A Day at the Range

There are trips to the range, and then there are Trips To The Range. Today’s trip was the latter.

My son Joey and I took my brother-in-law Mike to the range for his first shooting outing, and we met a fellow Twitter feller, Michael, a.k.a. @RKBArms.

It was a first for a lot of things: Mike’s first time shooting; Joey’s first time shooting an AR-15; the first time we shot the reincarnated version of my Ruger 10/22, Captain America; and my first time to meet and shoot with Michael. It would not be a boring day.

Captain America

What can I say? The gun is sweet. With the heavy barrel, there is almost no recoil. I was able to get the scope set on the side to side axis in my shop, so it was just a matter of dialing in the elevation at the range, and soon it was shooting just about spot on at 100 yards, or whatever distance it was to the dirt berm at the end of the range. There were several tin cans, pieces of cardboard, and clay pigeons on the berm, and we made them dance at will all day.

I wasn’t able to shoot it for a group measurement, since I found it hard to keep steady when I supported it by the foregrip. I need to add a bipod, or bring a chair and a sand bag.

Bucky

Complementing the 10/22, I brought the Buck Mark pistol, outfitted with my Tasco Red Dot sight. A couple of turns at it was spot on at the berm, too. My brother-in-law fell in love with Bucky, and I think he’s going to get one.

AR-15

Back when I went to the Blogger Shoot, I had borrowed a friend’s AR-15, which lasted all of 4 rounds before it TARFU’d on me. I finally bought the parts to fix it, and took it to the range with us.

I got to shoot about 10 rounds from it. My son then commandeered it and shot all the rest of the ammo. He wants one, bad. Okay, time for Project 3, I suppose.

Shotgun

I also took my newly refinished Mossberg 500 along, and shot about 10 rounds through it. I like the recoil pad that Hogue included with the overmolded stock. I’m going to try to go shoot some trap this week with it, so look for another report.

I also shot Michael’s shotgun, a Maverick 88 with an 18 inch barrel. Nice.

Here’s Michael with his shotgun.

Pistols

I also took Bruce my Glock 17 and the Duke, my Glock 21, and shot quite a bit through them. It was a good demonstration for my brother-in-law, to compare them to the .22LR of the Buck Mark.

My son shot a lot with the Glock 17, and I took the opportunity to try to talk him into his first competition, the GSSF Match at Conyers in September. We’ll see.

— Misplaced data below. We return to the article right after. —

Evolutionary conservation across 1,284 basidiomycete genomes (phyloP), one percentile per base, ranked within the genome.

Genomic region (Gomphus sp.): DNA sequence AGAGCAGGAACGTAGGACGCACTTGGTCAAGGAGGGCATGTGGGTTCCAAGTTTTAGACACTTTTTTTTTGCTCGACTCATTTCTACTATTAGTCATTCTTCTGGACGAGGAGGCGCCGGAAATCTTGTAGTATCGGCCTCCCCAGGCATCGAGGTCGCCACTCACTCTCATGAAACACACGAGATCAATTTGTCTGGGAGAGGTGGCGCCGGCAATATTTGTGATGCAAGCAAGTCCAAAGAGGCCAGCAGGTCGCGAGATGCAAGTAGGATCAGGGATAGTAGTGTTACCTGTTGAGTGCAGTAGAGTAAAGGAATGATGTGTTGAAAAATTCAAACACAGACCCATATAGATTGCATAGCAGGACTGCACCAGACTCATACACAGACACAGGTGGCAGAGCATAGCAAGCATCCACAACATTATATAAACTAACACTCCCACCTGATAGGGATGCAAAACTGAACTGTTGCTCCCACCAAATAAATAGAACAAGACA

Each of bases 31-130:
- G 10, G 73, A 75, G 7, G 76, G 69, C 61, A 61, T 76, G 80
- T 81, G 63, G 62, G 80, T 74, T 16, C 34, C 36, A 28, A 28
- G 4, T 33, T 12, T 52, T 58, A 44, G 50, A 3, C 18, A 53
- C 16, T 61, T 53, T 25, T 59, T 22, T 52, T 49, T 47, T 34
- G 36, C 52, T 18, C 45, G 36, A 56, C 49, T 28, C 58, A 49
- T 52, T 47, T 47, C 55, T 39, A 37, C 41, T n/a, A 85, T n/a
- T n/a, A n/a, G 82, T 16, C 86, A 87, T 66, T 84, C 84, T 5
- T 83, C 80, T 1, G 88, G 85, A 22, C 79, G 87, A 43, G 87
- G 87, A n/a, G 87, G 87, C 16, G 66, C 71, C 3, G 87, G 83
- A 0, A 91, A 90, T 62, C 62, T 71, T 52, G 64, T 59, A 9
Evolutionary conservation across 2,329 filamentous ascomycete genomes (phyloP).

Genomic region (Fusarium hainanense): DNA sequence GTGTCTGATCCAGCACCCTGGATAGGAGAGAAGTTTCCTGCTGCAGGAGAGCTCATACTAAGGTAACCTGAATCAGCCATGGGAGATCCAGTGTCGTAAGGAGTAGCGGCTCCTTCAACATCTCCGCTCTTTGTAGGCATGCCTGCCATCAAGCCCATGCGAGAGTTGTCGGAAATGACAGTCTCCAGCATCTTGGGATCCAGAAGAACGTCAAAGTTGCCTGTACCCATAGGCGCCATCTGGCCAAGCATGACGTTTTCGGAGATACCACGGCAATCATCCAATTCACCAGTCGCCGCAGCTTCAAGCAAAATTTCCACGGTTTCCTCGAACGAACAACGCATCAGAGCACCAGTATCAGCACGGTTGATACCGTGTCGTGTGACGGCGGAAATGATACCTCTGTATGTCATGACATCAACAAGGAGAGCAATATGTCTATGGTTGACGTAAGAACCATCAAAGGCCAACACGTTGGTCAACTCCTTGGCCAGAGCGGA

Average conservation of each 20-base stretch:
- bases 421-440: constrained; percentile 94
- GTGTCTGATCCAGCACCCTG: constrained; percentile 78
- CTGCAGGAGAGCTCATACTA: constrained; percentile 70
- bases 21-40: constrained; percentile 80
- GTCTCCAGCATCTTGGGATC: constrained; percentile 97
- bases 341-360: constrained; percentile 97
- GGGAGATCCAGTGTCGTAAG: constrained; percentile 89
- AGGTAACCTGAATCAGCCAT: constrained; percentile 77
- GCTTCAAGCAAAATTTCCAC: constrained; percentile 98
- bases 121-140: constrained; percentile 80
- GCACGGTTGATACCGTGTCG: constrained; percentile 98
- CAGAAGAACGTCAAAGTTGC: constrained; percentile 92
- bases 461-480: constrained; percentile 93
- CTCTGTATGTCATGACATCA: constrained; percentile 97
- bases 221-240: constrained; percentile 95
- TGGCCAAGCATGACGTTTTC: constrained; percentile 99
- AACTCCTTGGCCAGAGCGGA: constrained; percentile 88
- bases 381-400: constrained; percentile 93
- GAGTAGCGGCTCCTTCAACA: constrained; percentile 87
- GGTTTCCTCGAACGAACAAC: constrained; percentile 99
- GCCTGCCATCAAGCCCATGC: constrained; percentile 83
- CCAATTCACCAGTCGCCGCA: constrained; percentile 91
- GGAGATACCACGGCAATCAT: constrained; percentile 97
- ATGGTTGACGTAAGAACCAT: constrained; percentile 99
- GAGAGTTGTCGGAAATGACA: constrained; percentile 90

Michael also compared my Glock 17 to his Glock 19.

Other Stuff

In the middle of our shooting, up walks a small flock of 6 wild turkeys. They were completely -unfazed by all the shooting, but when my brother-in-law tried to call them over, the ran off into the woods.

We also saw a cheap semi-auto pistol whose slide completed cracked, all the way around, about an inch in front of the ejection port. The person shooting it said he had borrowed it from a friend, and that it was cheap, cheap. I guess so.

Ammo Test

Look for another blog post soon about this, with video.

All in all, a very nice trip to the range for us all.

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My Shotgun, Reborn

One spring day, not long after I had bought my first gun, I was at work, talking with a truck driver, while he was waiting for his trailer to be loaded. The conversation turned to guns. After all, it was spring, we were men, we were in Alabama, and I was a Gun Newbie. After a while, the truck driver mentioned that he happened to have a used shotgun for sale. Would I like to see it?

Sure.

It was a very nice pump shotgun, a 12 gauge. The wood was in good shape, and while some of the bluing on the barrel was worn, there was no corrosion. And the pump action was as smooth as glass. It had only one minor defect – a former owner had written his name on the barrel with a power inscribing tool.

I say it was a defect, but in fact, it was a blessing, because the person whose name was on the shotgun barrel happened to be the plant chief operator, and he was on shift that day. So I went and asked Lee about the shotgun. He told me of the large number of whitetail deer who were prancing in the fields of heaven because of that gun.

Was it worth $100?

Lee said he thought so, because that’s what he had sold it to the truck driver for, 3 years before.

So, at lunch, I went and cashed a check (these were the days before the ATM, friends) and the shotgun was mine. And I named it Lee.